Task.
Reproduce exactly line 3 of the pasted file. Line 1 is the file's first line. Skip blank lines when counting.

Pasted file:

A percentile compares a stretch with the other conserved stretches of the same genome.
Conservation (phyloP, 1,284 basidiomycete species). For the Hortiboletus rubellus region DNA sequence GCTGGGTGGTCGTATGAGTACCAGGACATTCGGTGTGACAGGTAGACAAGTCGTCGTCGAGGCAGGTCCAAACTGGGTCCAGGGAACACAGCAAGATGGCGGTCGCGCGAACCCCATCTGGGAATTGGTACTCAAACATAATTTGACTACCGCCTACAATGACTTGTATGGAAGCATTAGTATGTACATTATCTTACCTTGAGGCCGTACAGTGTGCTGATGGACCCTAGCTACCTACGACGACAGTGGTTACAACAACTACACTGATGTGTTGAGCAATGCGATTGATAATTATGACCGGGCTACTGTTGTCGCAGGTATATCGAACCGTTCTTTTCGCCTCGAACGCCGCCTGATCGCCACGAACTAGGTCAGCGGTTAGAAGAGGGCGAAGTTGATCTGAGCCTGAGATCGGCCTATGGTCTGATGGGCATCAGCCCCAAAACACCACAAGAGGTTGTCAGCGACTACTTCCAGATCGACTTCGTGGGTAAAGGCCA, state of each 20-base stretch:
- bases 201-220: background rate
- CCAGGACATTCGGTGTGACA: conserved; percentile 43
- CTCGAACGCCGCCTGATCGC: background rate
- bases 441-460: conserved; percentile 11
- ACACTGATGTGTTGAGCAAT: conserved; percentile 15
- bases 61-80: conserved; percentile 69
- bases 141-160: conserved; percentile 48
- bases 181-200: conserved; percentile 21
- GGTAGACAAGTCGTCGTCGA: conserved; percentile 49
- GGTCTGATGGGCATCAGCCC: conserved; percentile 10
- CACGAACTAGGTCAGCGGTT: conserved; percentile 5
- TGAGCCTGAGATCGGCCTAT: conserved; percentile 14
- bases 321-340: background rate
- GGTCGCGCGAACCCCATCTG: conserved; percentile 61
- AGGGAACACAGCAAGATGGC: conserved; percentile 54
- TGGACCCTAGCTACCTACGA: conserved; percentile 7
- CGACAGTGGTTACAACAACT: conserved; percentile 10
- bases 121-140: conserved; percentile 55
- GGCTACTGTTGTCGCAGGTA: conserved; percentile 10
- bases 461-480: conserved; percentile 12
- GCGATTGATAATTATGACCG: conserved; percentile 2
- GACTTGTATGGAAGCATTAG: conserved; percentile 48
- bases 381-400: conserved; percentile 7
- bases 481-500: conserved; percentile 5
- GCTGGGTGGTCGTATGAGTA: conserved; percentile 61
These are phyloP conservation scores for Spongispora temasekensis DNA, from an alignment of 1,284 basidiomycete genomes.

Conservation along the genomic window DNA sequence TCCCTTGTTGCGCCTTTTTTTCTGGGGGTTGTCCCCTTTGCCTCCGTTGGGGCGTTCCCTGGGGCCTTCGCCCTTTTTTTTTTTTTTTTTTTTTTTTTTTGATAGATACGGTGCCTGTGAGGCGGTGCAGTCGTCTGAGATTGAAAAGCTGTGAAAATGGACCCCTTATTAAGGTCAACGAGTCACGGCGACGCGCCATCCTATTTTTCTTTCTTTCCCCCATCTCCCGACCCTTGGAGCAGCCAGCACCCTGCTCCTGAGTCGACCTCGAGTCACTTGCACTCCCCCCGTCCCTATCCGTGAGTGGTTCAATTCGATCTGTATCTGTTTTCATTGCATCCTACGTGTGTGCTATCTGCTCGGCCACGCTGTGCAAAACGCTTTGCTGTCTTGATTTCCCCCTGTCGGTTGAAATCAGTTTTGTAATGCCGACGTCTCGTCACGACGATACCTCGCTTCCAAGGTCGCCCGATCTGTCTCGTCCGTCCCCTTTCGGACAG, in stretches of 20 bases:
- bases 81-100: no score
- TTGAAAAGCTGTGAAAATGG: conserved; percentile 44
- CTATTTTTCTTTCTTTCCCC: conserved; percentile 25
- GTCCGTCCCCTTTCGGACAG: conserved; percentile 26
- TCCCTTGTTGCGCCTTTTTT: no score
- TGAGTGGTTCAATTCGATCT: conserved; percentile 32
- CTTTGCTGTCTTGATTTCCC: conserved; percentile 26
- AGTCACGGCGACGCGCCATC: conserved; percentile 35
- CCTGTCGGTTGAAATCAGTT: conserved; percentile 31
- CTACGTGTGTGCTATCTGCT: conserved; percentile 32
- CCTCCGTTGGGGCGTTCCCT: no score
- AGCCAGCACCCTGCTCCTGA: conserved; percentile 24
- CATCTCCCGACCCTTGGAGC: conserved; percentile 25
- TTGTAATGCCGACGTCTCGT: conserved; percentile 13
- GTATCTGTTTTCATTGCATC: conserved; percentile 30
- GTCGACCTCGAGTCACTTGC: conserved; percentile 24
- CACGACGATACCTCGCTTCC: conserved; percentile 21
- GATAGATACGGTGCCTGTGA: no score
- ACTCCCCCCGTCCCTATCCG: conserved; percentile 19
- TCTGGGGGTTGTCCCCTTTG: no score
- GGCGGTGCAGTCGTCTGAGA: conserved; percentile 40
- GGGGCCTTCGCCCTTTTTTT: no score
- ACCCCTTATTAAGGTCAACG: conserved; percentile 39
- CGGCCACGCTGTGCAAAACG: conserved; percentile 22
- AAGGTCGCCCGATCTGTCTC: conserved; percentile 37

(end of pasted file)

- bases 201-220: background rate